Sacrificing to Save: Love, Loss, and Redemption for Severus Snape and Albus Dumbledore
In Harry Potter and the Deathly Hallows, much is revealed about the motivations of both Albus Dumbledore and Severus Snape. We learn that each man has lost a loved one in his past. Snape was forced to give up the love of his life, Lily Potter, because he was unable to reconcile his wishes for power and status with his love for Lily. Snape deals with his loss by becoming a Death Eater and embracing the dark side of himself. Dumbledore, meanwhile, becomes disillusioned with his former best friend and love, Gellert Grindelwald, because Grindelwald has gained tremendous power through his use of the Deathly Hallows. Dumbledore is eventually forced to capture and imprison Grindelwald in order to protect the magical community. Instead of embracing his dark side, however, Dumbledore turns away from power and surrounds himself with the love of the students and faculty at Hogwarts. Both Snape and Dumbledore are forced to give up the person that they love and forge a life for themselves without that person. However, the two of them choose opposite methods of dealing with that loss.
When Snape returns to Dumbledore and begs him for help, what brings him back is his love for Lily Potter. He does not want Lily to die at Voldemort’s hands. Dumbledore uses Snape’s love to bring him back to the good side of the war against Voldemort, and to save baby Harry as well. Eventually, Dumbledore also becomes bound to Snape, depending on him to provide information to and about Voldemort. Dumbledore’s love for Harry, as a surrogate son, drives him to do everything he can to save the boy, and Snape becomes one of the major agents in that salvation. The two of them are each trying to save the entire magical community, but on a personal level they are each doing it for the love of someone from the Potter family. On a deeper level, their past failures at love are also driving the two of them to succeed in the present.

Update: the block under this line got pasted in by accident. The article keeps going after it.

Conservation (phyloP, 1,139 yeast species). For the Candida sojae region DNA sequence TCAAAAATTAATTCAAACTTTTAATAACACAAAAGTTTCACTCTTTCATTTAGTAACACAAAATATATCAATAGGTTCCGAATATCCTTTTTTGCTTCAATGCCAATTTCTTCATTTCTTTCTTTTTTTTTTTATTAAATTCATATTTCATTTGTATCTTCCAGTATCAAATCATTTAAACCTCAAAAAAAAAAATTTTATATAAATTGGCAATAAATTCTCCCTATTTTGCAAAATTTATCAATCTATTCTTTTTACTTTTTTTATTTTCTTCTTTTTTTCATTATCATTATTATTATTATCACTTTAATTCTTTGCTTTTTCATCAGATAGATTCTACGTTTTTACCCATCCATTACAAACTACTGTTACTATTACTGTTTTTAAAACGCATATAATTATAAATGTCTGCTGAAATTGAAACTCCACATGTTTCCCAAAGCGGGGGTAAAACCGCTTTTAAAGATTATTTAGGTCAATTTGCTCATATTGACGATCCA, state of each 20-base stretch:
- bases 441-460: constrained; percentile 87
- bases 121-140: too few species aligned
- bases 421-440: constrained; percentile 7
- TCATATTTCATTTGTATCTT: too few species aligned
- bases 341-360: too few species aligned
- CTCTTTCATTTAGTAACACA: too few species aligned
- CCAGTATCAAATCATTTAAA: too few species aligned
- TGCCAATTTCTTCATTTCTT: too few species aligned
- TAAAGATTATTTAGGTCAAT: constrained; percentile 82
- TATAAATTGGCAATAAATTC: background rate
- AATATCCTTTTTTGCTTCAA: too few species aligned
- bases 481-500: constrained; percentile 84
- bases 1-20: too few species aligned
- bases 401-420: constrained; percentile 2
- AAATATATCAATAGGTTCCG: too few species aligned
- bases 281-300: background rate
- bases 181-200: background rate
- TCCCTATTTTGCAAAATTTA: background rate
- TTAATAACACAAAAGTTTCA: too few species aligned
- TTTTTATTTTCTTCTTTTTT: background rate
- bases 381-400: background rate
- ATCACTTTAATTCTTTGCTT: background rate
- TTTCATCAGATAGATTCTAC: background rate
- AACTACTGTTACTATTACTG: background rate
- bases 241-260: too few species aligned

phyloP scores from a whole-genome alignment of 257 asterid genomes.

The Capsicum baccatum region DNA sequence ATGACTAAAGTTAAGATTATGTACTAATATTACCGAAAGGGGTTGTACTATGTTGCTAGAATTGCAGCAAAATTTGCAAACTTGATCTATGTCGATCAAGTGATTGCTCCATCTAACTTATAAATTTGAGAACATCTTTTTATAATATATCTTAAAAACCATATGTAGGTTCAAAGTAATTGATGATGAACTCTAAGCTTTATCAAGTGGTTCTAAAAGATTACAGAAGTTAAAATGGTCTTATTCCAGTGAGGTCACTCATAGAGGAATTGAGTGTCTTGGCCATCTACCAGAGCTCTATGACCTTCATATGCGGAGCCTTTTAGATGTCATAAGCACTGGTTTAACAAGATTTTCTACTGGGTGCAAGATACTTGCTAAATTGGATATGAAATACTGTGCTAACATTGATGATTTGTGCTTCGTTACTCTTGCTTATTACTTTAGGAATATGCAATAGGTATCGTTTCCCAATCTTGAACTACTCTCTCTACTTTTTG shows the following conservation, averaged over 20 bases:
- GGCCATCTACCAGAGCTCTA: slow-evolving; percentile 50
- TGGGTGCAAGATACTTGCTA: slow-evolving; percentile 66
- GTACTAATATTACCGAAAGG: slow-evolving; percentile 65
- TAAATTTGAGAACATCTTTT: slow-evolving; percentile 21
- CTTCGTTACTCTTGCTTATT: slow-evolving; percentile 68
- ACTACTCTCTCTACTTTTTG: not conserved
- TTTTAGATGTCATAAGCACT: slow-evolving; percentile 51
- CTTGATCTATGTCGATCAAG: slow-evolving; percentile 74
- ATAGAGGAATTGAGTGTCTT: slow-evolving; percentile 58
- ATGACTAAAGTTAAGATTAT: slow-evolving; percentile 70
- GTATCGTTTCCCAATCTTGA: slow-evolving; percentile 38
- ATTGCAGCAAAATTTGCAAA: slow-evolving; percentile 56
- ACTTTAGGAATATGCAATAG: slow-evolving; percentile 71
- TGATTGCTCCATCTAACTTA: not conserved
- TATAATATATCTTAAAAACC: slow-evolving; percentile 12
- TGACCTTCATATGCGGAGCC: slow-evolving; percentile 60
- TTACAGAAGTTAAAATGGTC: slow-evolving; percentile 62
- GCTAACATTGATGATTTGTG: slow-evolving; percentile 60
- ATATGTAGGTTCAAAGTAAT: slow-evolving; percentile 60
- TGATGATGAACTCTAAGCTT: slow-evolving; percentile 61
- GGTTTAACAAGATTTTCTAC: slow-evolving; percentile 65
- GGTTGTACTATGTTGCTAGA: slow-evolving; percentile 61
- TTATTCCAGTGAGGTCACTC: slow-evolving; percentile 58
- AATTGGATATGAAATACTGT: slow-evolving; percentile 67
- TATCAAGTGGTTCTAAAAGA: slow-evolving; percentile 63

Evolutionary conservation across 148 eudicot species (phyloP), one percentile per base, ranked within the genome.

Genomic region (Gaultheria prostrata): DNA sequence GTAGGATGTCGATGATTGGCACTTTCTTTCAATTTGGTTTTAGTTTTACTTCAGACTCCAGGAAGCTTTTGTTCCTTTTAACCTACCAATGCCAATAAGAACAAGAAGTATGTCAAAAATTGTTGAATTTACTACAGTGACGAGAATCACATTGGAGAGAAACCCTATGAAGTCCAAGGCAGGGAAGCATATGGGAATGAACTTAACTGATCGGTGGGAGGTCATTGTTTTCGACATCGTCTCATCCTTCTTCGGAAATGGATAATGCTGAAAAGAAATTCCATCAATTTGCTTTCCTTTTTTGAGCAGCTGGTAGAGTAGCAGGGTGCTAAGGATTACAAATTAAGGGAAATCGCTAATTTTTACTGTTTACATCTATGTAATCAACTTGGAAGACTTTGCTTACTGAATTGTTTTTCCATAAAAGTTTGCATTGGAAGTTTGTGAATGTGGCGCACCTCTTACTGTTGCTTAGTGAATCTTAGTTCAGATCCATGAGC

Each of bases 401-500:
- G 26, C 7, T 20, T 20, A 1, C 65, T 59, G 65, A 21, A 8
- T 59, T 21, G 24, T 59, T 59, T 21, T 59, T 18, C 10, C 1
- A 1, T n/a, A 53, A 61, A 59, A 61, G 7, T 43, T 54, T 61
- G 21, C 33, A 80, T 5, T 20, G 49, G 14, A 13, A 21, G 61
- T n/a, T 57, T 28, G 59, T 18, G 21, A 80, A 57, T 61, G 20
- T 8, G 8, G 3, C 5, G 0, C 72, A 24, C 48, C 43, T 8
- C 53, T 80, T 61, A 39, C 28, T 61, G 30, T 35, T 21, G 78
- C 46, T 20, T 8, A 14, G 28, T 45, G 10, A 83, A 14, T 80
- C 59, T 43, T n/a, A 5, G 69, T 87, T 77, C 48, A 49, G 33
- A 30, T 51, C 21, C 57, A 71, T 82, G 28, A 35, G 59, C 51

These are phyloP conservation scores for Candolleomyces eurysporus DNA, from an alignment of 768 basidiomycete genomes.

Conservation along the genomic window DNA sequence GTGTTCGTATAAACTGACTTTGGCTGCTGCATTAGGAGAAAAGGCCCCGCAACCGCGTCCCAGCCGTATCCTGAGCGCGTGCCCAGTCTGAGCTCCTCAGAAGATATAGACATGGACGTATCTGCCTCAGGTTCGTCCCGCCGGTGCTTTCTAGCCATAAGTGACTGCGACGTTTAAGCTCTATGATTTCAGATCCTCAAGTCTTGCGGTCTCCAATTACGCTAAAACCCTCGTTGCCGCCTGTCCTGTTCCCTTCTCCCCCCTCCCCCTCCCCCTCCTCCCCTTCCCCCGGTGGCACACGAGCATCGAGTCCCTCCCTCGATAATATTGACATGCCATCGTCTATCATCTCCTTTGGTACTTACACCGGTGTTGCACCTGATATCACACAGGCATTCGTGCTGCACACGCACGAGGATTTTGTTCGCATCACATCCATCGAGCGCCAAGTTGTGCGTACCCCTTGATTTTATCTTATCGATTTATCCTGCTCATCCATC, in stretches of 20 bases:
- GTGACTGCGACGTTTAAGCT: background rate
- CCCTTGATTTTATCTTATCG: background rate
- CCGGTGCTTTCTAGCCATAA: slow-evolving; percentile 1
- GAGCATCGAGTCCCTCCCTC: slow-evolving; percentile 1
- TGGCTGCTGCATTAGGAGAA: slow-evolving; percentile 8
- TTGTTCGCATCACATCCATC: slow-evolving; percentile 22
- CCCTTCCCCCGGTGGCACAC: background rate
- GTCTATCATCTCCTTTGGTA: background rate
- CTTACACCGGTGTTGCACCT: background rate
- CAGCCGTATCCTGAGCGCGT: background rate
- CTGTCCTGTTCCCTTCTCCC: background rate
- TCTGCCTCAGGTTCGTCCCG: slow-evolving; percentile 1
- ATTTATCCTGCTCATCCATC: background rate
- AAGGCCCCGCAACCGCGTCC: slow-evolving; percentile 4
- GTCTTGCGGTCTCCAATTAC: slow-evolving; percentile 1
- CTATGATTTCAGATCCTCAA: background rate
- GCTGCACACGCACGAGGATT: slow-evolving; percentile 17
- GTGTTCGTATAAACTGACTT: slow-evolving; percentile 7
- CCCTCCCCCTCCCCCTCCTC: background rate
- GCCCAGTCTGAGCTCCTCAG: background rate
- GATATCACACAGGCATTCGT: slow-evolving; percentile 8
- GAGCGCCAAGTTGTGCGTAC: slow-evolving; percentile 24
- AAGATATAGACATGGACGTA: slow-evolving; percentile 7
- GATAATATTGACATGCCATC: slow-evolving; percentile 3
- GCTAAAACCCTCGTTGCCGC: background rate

In addition, it cannot be overlooked that both Snape and Dumbledore have to die to save Harry. Snape, who really symbolizes the dark side of failed love, still manages to redeem himself by saving Lily’s son from destruction, while Dumbledore, who has actively worked to redeem himself for most of his life and symbolically represents the brighter side of love and redemption, also keeps Harry from being killed on numerous occasions. Harry willingly walks to his death toward the end of Book Seven, but Snape and Dumbledore have both willingly died for him already. The partnership of the two men is a study in contrasts, and the two of them become foils for each other in terms of how they live and how they react to failed love, but they both attempt to redeem themselves for the sake of a Potter family member. They sacrifice themselves in order to achieve personal redemption, and ultimately, to save Harry.
Dr. Emily Honey has just finished her Ph.D in American Studies at the University of Massachusetts Amherst. She received a master's degree from the University of Michigan and a B.A. from Western Michigan University. Her dissertation is on 19th and 20th century girls' series books. Her article “Taking the Wolf By the Ears: Ann Rinaldi and the Cultural Work of Sally Hemings” is in the February 2008 issue of The Journal of Popular Culture. Her other research interests are wide, including peer culture in the Seven Sisters colleges, Louisa May Alcott, lesbian popular culture, and Sherlock Holmes.